Elizabeth Wein with her first typewriter as a small child

Note: My last name, Wein, is pronounced “ween” – rhymes with teen and queen!

I was born in New York City in 1964, and moved to England when I was three. I went to school in a little village just outside Alderley Edge, the setting for Alan Garner’s The Weirdstone of Brisingamen, The Moon of Gomrath, and parts of Elidor – books which my father, Norman Wein, read aloud to me, starting my lifelong love of reading. My father had been sent to England to help organize the Headstart programme at what is now Manchester Metropolitan University. When I was six, my father was sent to the University of the West Indies in Jamaica for three years to do the same thing in Kingston.

We lived in Jamaica from 1970-1973, and I loved it – I even became fluent in Jamaican patois. It was in Jamaica that I first started to read independently, and quickly moved on to writing. At the age of seven, my best friend and I completed a “book” called The Hidden Treasure as part of a “mystery series” based on the Hardy Boys – ours was a feminized version, of course, called “The Churcha Girls.”

When my parents separated, my younger brother and sister and I ended up back in the USA living with our mother, Carol Flocken, in Harrisburg, Pennsylvania. When she died in a car accident in 1978, her parents took us in and raised us; Betty Flocken, my maternal grandmother, became the most influential figure of my life. She lived to the ripe old age of 98, and was probably my greatest fan. Though she was mostly blinded by macular degeneration towards the end of her life, she continued to enjoy my stories, and when my aunt read the opening chapters of Black Dove, White Raven out loud to her, she commented that the characters in it reminded her of me and my brother in Jamaica!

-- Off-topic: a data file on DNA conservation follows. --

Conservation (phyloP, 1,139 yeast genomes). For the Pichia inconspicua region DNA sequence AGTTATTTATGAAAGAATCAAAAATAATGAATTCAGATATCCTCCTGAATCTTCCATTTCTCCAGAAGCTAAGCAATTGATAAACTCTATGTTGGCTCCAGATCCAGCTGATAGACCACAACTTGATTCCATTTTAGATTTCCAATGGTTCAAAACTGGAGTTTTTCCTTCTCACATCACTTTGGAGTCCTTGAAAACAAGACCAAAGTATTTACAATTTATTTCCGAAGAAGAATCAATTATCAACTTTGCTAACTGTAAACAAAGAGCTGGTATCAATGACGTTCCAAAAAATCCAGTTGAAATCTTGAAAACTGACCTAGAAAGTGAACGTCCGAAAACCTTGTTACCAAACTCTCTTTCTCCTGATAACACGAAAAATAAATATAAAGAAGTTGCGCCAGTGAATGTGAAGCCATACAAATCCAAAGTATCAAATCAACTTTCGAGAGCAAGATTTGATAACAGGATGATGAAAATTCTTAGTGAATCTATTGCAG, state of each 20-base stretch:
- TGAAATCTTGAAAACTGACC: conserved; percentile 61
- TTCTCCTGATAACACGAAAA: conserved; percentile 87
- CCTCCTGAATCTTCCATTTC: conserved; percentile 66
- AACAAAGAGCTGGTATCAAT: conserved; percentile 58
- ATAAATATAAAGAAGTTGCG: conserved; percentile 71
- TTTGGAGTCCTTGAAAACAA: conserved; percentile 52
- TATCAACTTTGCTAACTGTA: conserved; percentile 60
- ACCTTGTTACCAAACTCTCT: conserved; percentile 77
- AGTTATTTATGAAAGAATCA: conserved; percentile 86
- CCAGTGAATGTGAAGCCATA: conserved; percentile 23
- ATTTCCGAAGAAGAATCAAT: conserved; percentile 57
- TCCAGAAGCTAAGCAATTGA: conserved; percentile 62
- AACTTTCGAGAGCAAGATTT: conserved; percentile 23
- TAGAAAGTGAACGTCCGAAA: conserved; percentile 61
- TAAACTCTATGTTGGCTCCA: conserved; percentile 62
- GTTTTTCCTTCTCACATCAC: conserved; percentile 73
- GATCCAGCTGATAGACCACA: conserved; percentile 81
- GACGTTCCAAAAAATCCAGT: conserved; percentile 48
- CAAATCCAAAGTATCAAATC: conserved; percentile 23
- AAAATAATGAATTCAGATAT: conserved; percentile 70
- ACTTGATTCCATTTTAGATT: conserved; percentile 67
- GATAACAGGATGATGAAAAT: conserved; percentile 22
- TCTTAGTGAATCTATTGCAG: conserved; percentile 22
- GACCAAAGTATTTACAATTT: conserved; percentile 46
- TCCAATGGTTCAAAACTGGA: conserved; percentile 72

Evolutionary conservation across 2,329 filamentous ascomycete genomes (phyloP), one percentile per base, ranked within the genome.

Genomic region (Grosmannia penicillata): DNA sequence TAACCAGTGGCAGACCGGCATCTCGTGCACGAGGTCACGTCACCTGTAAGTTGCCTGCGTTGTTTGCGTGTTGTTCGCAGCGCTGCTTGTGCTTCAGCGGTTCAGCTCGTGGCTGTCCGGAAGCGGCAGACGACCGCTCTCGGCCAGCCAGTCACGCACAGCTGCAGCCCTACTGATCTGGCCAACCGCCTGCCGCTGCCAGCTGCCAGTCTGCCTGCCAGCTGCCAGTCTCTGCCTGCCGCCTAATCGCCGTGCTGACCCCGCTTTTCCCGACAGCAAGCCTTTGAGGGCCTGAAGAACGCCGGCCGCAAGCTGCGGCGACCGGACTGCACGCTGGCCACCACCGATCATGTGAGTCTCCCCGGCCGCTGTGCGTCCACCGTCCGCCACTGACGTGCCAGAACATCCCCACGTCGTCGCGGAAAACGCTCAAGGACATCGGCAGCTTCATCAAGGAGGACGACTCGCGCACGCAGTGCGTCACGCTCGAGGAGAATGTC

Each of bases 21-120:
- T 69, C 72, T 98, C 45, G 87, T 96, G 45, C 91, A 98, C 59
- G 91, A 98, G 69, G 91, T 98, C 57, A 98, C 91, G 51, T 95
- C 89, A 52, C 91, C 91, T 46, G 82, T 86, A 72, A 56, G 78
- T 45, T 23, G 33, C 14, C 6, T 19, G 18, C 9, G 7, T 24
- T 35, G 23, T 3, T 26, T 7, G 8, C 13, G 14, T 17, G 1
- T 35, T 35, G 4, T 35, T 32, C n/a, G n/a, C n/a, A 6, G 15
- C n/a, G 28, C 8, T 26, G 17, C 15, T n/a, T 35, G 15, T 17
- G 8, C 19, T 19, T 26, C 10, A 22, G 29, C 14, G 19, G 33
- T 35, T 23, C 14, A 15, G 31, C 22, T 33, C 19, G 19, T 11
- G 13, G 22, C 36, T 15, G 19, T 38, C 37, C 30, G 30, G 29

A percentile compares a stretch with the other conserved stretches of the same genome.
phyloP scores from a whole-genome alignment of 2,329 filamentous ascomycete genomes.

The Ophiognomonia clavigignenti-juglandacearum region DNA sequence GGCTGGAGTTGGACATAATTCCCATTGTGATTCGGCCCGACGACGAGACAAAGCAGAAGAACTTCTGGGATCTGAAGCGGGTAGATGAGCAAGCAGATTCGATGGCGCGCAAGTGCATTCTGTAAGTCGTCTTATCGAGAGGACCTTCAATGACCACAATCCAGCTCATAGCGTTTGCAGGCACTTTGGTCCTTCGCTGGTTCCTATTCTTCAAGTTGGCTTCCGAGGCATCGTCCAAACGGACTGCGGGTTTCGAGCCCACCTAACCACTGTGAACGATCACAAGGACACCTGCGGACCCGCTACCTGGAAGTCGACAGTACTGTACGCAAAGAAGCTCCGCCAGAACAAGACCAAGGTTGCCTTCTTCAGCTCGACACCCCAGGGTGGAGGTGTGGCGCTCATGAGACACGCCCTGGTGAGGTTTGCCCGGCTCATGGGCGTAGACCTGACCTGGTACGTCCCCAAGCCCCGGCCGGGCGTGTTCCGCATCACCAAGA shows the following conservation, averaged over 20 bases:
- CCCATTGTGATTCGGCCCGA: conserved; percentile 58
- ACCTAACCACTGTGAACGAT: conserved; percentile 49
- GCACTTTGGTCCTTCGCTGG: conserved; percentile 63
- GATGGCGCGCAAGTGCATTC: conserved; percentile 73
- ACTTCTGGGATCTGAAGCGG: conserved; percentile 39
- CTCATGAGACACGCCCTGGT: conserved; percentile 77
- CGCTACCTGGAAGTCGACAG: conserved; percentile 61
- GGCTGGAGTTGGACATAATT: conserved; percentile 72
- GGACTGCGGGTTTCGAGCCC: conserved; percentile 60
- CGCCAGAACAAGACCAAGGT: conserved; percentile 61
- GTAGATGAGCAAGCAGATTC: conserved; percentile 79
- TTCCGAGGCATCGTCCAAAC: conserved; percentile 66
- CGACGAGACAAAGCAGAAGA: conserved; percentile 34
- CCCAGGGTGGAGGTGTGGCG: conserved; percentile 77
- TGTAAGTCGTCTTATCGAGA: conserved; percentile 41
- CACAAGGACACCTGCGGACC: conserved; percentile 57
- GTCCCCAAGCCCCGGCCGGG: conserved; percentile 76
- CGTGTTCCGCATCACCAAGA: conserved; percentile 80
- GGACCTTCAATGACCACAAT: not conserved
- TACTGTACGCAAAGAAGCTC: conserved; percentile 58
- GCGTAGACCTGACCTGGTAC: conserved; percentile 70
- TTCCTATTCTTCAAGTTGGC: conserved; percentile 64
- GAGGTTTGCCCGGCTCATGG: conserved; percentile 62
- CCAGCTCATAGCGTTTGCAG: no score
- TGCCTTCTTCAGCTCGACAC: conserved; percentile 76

I went to Yale University, spent a work-study year back in England, and then spent seven years getting a PhD in Folklore at the University of Pennsylvania in Philadelphia, where I held a Javits Fellowship. While in Philadelphia I learned to ring church bells in the English style known as “change ringing”, and in 1991 I met my future husband there at a bell ringers’ dinner-dance. Tim is English, and in 1995 I moved to England with him, and then to Scotland in 2000, where we’ve been ever since. We still ring church bells every Sunday at Dunkeld Cathedral on the banks of the River Tay.

It was Tim’s enthusiasm for small planes that inspired me to learn to fly. Tim got his private pilot’s license in 1993 and I got mine ten years later. Together we have flown in the USA from Kalamazoo to New Hampshire; in Kenya we toured from Nairobi to Malindi, on the coast, and also all over southern England and Scotland. Learning to fly changed the focus of my novels from Arthurian legend to aviation!

I’ve now lived half my life in the UK, most of it in Scotland. I am a dual American/British citizen, and I am proud and grateful to call Scotland my home and to be considered a “Scottish writer”, having written all but the first of my books here. Tim and I have two grown children who were both raised in Scotland.

Code Name Verity, published in 2012, was my first full-length World War II story. On World Book Day in March 2020, it hit Number 1 on the New York Times Bestseller list – teaching me a great lesson in patience and perseverance!